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Kink.com

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Kink.com
URL kink.com

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Commercial? Yes
Type of site pornography (BDSM related fetishes)

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Registration Yes
Available language(s) English
Owner Peter Acworth

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Created by Peter Acworth

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Launched 2007-08-14

Kink.com is a San Francisco-based internet pornography company that runs a group of websites devoted to BDSM and related fetishes.

HistoryEdit

Kink.com was started by UK-native Peter Acworth in 1997 while he was a PhD student in finance at Columbia University. After reading a story in a British tabloid about a fireman who made a 250 thousand pounds in a short period by starting an internet pornography site, Acworth decided to start a porn site of his own. Since Acworth had what he described as a lifelong interest in bondage, he oriented the site toward BDSM porn.[1]

The site was called Hogtied.com and initially featured content that was licensed from other primary producers. The site was successful, and the site was soon grossing several thousand dollars per day. Acworth soon left his graduate studies to work on the site full-time.[1]

In 1998, Acworth moved the company from New York City to San Francisco.[1] Finding that sales were leveling off because other sites were using the same content, Acworth began producing his own content, initially featuring himself with various models who he found through Craigslist or through his photographer friends.[1][2]

The company reports that its revenue in 2006 was $20 million, based mainly on users who pay a monthly subscription fee to access the main part of the site.[citation needed] Several websites under the Kink.com umbrella (such as Waterbondage.Com, UltimateSurrender.Com, and more recently DeviceBondage.Com) feature talent that relocated following the demise of Insex as a result of US government pressure in 2005, but offer more of a focus on consensuality than Insex was known for.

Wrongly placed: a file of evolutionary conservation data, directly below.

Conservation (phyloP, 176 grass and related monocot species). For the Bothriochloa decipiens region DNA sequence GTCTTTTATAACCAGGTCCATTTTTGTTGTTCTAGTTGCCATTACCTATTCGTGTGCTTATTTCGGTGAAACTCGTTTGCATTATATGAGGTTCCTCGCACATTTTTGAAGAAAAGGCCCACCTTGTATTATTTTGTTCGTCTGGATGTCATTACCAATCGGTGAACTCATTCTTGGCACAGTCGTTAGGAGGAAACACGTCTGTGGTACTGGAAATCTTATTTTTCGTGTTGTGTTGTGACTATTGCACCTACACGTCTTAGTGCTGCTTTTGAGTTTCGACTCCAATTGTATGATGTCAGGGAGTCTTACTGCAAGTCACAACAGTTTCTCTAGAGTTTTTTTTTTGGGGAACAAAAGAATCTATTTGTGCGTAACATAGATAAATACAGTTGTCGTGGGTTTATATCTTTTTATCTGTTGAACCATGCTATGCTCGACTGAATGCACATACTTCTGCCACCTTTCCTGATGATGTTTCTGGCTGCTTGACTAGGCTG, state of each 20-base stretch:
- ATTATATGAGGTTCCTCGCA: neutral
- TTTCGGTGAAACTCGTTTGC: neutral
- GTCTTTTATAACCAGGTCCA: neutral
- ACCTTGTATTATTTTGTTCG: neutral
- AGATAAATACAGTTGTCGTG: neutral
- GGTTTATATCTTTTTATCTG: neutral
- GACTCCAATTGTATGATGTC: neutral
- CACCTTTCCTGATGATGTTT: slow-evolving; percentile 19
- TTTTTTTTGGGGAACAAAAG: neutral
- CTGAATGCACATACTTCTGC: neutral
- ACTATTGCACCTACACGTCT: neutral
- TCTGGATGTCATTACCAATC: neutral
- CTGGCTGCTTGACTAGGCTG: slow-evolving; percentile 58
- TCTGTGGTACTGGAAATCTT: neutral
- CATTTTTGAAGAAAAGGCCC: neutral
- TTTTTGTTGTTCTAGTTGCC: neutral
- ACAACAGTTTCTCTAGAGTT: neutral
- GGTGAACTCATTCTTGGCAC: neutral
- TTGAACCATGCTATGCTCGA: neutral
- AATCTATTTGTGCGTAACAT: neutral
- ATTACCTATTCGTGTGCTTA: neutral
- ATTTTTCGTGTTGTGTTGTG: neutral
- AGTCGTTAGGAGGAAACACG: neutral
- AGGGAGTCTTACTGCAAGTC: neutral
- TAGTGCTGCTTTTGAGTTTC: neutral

Kink.com's WebsitesEdit

Behind Kink [1] Behind the scenes documentaries and forums.

Device Bondage [2]

Free Hardcore [3] Free promotional videos and pictures of all of Kink.com's most recent work.

Fucking Machines [4]

Hogtied [5]

Kink on Demand [6]

Men In Pain [7]

Sex and Submission [8]

The Training of O [9]

TS Seduction [10] Men have sex with transexuals

Ultimate Surrender [11] Three rounds of fit women battling in progressing states of undress

Water Bondage [12]

Whipped Ass [13]

Wired Pussy [14]

Kink.com purchase of San Francisco ArmoryEdit

In late 2006, Kink.com purchased the San Francisco Armory for $14.5 million, for use as a production studio. A group known as the Mission Armory Community Collective formed to oppose Kink.com's use of the building and in early February 2007 held a public protest in front of The Armory.[1][3] San Francisco mayor Gavin Newsom also expressed concern over the Kink.com purchase, and scheduled a special meeting of the San Francisco Planning Commission in March 2007 to review the company's use of the building.[1] This public meeting was well-attended by both supporters and detractors of the Kink.com purchase. The Planning Commission for its part ruled that Kink.com was not in violation of any law or zoning requirement.[4][5][6]